Gold jewelry is getting pricier

Why gold is considered an investing safe haven
Why gold is considered an investing safe haven

Gold jewelry is getting more expensive.

The problem is that investors who buy gold as a safe haven are gobbling up big amounts. Demand for investment gold has surged 21% in the first quarter, driving prices higher, according to the World Gold Council.

Investors dominate the market for gold. So the more they buy, the more prices jump. The dynamic is putting the squeeze on jewelry makers, who are jacking up the price of gold rings, watches, tiaras and other items.

The metal is universally regarded as a good bet in times of turmoil. Low oil prices, volatile stock markets and fears about the global economy have tipped gold into a bull market. Prices have soared 20% so far this year to £1,275 an ounce.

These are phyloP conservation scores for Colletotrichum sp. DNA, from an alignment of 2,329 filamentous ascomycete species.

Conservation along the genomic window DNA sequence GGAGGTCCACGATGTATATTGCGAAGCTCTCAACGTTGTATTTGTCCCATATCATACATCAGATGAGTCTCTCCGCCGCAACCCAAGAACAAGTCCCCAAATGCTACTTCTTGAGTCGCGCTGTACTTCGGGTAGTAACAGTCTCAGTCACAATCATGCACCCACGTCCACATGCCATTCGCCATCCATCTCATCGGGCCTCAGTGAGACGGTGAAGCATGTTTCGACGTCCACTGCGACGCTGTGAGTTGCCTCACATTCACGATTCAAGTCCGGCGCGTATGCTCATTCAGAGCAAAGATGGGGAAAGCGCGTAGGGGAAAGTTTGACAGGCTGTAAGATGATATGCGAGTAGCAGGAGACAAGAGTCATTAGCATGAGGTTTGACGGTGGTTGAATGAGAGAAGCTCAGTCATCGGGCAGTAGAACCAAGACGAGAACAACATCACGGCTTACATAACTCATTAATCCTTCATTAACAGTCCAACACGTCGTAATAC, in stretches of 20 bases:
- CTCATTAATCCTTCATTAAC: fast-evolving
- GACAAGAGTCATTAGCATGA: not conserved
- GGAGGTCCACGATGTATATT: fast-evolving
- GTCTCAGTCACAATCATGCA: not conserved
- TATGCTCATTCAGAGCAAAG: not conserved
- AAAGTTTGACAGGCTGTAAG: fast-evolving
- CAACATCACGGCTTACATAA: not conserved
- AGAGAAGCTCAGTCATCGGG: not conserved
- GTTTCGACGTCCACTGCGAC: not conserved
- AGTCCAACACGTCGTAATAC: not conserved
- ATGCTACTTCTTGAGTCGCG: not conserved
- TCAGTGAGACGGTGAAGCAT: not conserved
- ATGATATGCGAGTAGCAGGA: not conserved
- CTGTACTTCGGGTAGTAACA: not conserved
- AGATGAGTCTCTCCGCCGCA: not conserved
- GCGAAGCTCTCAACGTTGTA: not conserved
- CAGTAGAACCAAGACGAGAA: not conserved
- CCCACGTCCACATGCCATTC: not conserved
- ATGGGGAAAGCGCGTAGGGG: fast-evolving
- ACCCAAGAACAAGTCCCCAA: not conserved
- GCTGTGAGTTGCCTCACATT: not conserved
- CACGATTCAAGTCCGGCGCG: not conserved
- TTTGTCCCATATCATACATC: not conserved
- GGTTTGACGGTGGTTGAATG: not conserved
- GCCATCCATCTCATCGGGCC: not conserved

Related: China to buy $90 billion gold vault in London

At the same time, jewelry sales are struggling.

In China, a big market for gold jewelry, demand dropped 17% in the first three months of the year. "Softening of the economy in China meant many consumers delayed making purchases," the World Gold Council said in a new report.

Making things worse, jewelers and bullion traders in India -- the world's second biggest jewelry market -- were on strike throughout the first quarter, protesting a new 1% excise duty on jewelry. As a result, demand in India fell 41% in the first quarter, the World Gold Council said.

Demand for gold jewelry also fell in many of the countries squeezed by the fall in the oil prices. Saudi Arabia, where fuel subsidies and other perks have been slashed because of the oil prices, saw demand drop 12%. Demand in Russia fell 17%.

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